North Cumbria Orchard Group

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Apple Scab

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Apple Scab

Postby MarkEvens » Mon Apr 11, 2011 11:38 am

Scab is very common in Cumbrian orchards, owing to our wet climate. Arguably it is mainly a cosmetic fault as apple trees appear to survive even the worst attacks. However, if it affects the fruit as well as the leaves, then cracking and subsequent spoilage can occur. There are a number of ways of avoiding or reducing scab:
1) Plant scab-resistant varieties suitable for Cumbria (see the Fruit Database page).
2) Practice good orchard hygiene. Scab spores overwinter in fallen scabby leaves. Break the cycle by removing dead leaves from the ground.
3) Spray. If you are "organic" then you can use an (inorganic!) sulphur spray (but note that certain trees are intolerant of sulphur, e.g. Belle de Boskoop, Lane's Prince Albert, Lord Derby, Newton Wonder). If you are not "organic" then you can use an (organic!) spray such as Myclobutnil (e.g. Systhane).
Now (mid-April) is the time to be alert for scab infection. The spores need a certain amount of warmer weather to "wake up", after which a mild wet spell can trigger their release. This week (w/b 11/4) is forecast wet but fairly cool, so it may be another week or so yet. Sprays only have a limited period of effectiveness, so timing is important (Myclobutnil will treat infection incurred within the previous 4 days and continue to protect for 6 to 9 days after spraying).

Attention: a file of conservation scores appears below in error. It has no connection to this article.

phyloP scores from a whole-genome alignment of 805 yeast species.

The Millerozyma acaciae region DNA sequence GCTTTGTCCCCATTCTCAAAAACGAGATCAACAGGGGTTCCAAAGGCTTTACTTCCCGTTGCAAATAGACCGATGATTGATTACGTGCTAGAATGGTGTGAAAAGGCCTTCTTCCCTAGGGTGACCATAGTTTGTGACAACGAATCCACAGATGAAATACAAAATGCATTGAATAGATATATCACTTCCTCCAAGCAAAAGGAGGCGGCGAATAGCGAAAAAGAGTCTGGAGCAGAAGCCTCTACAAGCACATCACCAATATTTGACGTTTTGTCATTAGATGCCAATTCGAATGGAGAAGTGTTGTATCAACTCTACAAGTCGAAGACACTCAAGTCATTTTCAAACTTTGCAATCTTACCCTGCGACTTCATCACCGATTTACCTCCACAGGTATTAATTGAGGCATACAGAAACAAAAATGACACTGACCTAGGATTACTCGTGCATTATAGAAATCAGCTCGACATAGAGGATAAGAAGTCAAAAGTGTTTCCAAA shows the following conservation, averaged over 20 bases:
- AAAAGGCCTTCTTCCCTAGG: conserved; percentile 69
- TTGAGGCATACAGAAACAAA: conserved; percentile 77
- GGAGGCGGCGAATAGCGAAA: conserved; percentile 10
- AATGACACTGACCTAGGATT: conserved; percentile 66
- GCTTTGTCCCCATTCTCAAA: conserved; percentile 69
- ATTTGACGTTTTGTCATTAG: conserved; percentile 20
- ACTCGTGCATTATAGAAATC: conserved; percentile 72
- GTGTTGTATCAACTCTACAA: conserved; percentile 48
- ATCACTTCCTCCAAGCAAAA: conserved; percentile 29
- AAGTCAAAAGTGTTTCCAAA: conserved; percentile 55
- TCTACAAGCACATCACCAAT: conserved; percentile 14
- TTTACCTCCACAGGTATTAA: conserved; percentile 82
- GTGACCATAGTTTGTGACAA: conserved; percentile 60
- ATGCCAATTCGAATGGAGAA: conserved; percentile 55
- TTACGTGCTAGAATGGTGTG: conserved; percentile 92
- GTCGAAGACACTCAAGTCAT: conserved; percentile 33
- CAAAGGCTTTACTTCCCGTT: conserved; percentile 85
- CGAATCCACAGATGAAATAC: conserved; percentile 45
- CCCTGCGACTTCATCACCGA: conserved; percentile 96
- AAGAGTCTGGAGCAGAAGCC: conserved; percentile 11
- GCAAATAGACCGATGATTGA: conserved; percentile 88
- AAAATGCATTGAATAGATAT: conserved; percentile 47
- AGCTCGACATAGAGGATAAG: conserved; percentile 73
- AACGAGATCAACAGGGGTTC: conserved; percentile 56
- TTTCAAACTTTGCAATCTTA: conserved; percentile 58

Actions:
Clear up last year's dead leaves, if you haven't already done so.
Spray at the critical time (watch replies to this post for further comments on timing). This is usually around the "pink bud" stage.
Alternatively, don't worry and pour yourself another glass of cider.
Please reply to this post with your views, comments and questions on the subject of scab.
MarkEvens
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Re: Apple Scab

Postby MarkEvens » Thu Apr 14, 2011 8:39 am

April 14th: We are now in the "accelerated" phase for scab spore development. Around half the spores which have overwintered will be mature. All that is needed for infection to occur is a mild damp day. In milder parts, this may have occurred this week, but I suspect most of North Cumbria was too cold so the next wet spell is the one to look out for.
MarkEvens
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Posts: 207
Joined: Sat Nov 20, 2010 5:34 pm

Re: Apple Scab

Postby MarkEvens » Sat Apr 23, 2011 8:28 am

Significant risk of infection today (23rd April), as we have a mild wet day after a warm spell. Those who wish to spray should do so now (following the manufacturer's guidance and avoiding spraying open flowers).
MarkEvens
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Posts: 207
Joined: Sat Nov 20, 2010 5:34 pm


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